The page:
Is your cat curled up on your lap purring right now, pawing at the keyboard and trying to get your attention? She spent the day snoozing in the sun, meowing animatedly at you, and clawing at bits of string. On a typical day, it might be hard to see the connection between your cat and majestic wildcats stalking their large prey through the wild. If you're a dog person, you might have a similar question: how did the smiling, floppy-tongued animal tracking dirt into your house originate from the reserved, cautious grey wolves of the world?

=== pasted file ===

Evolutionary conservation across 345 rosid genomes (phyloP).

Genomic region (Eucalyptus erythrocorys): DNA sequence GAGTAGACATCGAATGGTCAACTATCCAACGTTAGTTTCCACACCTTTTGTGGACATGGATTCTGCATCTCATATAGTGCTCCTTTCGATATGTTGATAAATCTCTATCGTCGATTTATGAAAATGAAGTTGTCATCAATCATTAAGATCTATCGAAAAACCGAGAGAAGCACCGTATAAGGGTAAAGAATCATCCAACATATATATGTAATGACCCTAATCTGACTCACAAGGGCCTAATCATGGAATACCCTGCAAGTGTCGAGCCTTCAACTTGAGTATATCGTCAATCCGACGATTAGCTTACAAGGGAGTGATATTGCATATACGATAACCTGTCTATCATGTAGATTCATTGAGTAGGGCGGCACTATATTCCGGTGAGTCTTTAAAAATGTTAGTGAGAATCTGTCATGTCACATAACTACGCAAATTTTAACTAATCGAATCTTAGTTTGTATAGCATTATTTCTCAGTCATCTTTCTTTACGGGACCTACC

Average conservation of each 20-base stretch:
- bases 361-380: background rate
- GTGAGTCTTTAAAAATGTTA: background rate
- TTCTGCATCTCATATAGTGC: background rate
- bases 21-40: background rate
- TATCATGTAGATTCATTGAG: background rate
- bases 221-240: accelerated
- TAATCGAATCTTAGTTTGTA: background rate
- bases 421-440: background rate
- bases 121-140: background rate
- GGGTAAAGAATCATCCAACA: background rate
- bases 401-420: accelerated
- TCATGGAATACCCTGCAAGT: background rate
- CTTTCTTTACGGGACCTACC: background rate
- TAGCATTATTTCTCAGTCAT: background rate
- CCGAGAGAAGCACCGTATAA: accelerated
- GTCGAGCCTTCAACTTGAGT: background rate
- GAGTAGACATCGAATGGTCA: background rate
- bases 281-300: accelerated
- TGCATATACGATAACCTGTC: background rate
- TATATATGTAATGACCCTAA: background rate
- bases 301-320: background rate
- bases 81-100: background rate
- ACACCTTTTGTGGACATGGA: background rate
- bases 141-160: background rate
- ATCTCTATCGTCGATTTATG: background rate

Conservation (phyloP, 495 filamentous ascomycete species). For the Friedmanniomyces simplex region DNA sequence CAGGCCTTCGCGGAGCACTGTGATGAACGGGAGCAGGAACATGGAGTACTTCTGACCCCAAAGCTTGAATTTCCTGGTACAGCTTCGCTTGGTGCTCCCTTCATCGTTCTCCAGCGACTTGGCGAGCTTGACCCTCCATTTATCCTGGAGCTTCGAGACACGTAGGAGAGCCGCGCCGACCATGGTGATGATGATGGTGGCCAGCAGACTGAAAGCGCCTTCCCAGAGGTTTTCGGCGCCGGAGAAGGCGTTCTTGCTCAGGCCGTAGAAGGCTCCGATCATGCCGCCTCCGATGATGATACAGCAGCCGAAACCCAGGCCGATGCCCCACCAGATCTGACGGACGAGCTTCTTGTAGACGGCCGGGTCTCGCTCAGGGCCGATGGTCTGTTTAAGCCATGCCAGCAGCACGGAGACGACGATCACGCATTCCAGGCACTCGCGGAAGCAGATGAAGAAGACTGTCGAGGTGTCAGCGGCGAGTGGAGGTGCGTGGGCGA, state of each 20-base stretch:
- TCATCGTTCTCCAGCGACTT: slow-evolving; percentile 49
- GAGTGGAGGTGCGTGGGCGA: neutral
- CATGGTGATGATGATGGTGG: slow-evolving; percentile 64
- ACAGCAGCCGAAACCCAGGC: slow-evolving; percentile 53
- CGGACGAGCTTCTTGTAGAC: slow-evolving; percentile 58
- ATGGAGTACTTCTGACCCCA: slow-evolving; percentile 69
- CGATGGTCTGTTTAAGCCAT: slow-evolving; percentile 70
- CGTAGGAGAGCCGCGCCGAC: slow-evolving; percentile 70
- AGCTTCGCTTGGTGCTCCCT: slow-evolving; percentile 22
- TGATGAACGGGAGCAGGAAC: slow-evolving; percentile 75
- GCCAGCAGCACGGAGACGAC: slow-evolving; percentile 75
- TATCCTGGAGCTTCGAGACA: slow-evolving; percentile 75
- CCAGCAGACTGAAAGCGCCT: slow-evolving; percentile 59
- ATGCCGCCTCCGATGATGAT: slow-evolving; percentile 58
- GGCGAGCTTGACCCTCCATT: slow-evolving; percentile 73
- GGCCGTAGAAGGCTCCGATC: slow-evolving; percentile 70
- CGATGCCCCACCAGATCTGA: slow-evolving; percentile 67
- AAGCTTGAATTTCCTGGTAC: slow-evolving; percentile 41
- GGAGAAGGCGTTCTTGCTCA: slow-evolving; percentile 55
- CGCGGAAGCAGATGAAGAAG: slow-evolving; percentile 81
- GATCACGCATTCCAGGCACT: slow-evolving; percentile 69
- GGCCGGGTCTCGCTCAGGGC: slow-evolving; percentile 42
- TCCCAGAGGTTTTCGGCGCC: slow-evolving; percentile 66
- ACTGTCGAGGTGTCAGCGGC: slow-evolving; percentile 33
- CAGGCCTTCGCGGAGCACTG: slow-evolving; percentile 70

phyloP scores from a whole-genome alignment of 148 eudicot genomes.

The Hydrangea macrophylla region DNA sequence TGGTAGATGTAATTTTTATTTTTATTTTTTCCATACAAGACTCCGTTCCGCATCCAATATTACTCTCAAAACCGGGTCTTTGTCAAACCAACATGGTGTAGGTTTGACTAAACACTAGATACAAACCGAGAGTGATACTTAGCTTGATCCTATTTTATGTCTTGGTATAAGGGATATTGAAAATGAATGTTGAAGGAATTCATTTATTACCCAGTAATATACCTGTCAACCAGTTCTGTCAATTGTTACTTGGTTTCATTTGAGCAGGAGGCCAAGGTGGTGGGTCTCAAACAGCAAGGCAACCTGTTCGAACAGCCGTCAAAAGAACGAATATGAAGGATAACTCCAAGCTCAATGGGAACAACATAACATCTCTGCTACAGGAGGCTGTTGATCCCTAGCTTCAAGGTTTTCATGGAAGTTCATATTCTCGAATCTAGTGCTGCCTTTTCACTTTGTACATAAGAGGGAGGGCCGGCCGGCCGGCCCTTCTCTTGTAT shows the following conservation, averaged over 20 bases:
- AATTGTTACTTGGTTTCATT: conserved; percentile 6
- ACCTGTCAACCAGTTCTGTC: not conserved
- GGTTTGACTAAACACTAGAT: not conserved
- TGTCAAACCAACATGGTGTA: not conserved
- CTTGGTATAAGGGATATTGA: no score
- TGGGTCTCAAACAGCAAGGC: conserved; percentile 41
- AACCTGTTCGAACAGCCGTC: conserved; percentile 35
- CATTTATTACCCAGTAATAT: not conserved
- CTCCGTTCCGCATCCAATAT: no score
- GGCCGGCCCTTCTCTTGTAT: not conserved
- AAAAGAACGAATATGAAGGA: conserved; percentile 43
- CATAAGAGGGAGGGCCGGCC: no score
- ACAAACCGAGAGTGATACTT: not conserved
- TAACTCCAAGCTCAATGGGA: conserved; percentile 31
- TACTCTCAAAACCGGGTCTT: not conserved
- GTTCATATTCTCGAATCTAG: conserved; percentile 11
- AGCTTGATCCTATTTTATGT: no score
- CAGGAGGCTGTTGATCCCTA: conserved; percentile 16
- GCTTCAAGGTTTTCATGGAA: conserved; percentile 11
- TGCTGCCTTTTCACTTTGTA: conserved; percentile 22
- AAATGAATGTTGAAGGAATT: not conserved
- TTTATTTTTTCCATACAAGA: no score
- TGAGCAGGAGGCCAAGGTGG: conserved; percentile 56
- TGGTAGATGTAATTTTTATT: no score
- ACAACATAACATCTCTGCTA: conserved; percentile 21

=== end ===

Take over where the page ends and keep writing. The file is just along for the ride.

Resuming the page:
The domestication of animals which would eventually become our beloved pets is a long and interesting history. Read on to learn more about how dogs and cats became domesticated and how some of your pet's current curious behaviours can be traced right back to the source. Humans and Wolves The most recent Ice Age happened around 20,000 years ago. Far from the green hills, rolling mountains, and tropical forests of today's Europe and Asia, the continent was instead a sub-arctic tundra populated by large mammals like bison. Their two main predators? Humans and wolves. These two species enjoyed their spot on the top of the food chain by employing fairly similar hunting tactics: both humans and wolves hunted in family groups led by a dominant male and female pair. Both groups' primary objective was to protect the young members of the family at all costs. The similarities between our two groups have given rise to several theories on how exactly certain wolves morph into the modern dog. Competing Theories There are a few theories about how wolves came to be domesticated. A popular (though potentially inaccurate) theory is that humans domesticated wolves by stealing cubs and training them to help humans by hunting and defending their settlements. However, this theory doesn't mesh with human behaviour at the time. During the Ice Age, humans killed off most of the large mammals, as we eradicated sabre-toothed tigers and giant hyenas. We were very resistant to animal competitors for our prey, so it doesn't make sense that earlier humans would eradicate almost all large mammals while domesticating one small group. Another theory makes a little bit more sense: wolves domesticated themselves. According to biologist Raymond Coppinger, human settlements that started during the end of the last Ice Age would have produced a lot of garbage â€“ living in one place for a long period of time while making forays to hunt and gather, you accrue quite a bit of extra waste. This garbage, such as animal remains, seeds, and other food left over from humans, would have been appealing to wolves. Those who approached the camp for food and didn't instantly run away or attack when humans appeared would have been rewarded with feasting on the scraps. Instead of survival of the fittest, think of it as survival of the friendliest. As they became more tame and domesticated, formerly wild wolves could symbiotically survive on the food produced by humans, leading them to attach themselves to human settlements â€“ eventually becoming our familiar household pets. Domestication happened and dogs have been humans' best friends for at least the last 12,000 years. As certain wolves became more domestic, they started to look much different from their (potentially more aggressive) ancestors and relatives. Most importantly, these developing dogs learned to interpret human gestures and understand, generally, how humans needed them to behave. They helped humans hunt and defended them from animal and human threats alike. Current Wolfish Behaviour in Dogs Looking for some signs of this ancient, wolfish history in your own dog? Like their ancestors, today's dogs continue to defend their territories, often marking them with urine to alert other animals to the fact that this particular dog lives in this particular territory. Annoyed about your dog's digging habit? Wolves sometimes store recent kills away for future use by burying them. Weirded out by how your dog behaves around other dogs? Because wolves are social creatures, body movement, position, and expression are crucial wolf communicators, and they continue to mark dog interactions today. Humans and Wildcats According to the Smithsonian, all domestic cats are descended from a wildcat that lived in the Middle East, where cats were first domesticated around 10,000 years ago. What was happening in the Near East that long ago? Agricultural societies were just beginning to take root in the Fertile Crescent, and cats didn't have any use for humans until we began to settle down and farm. This perhaps explains why dogs were domesticated earlier, when our societies were focused on hunting. As soon as we grew and stored food, mice crept in â€“ and with them, their wildcat predators. Like dogs, then, cats largely domesticated themselves, though their story is tied up in farming societies rather than hunting societies. Cats in Human History Perhaps one of the most memorable figures of the domesticated cat is the role they played in ancient Egypt. In fact, there is a cat cemetery in Egypt with over 300,000 mummified cats. Bastet, an important Egyptian goddess, had a cat's head. We're all familiar with the story of Romulus and Remus and the ancient Roman connection to wolves. But Romans also had a special relationship with cats: they weren't worshipped or deified, but they were the Roman symbol of freedom and liberty. Cats didn't fare as well in Europe during the Medieval Ages: humans started associating them with witches and the devil, which led in turn to cat witch hunts. Ironically, this coincided with the spread of the plague â€“ perhaps because there were fewer housecats around to catch the rats spreading the plague to humans. Current Wildcat Behaviour in Cats Your cat goes wild for that piece of yarn for a reason: cats in the wild are natural hunters who take their time to stalk, pounce, and kill prey. Your cat's rough tongue is actually a natural way to both keep themselves clean and clean meat from their prey's bones (maybe don't think about that the next time your cat affectionately licks your finger). That frustrating clawing habit also arises out of the way wildcats mark their territory â€“ scratches let animals know another cat occupies this space. Your Domesticated Pet and You Cats and dogs have been useful to humans not just as fellow hunters, but as companions and even friends. When you toss your dog a ball or dangle a shoelace in front of your cat, take a moment to appreciate their unique history: your pets evolved from ancestors who domesticated themselves to enjoy the benefits of your company as well. For more information about caring for your pets, be sure to check out our other blog posts or feel free to contact our veterinary team at Bellamy-Lawrence Animal Hospital should you have any questions.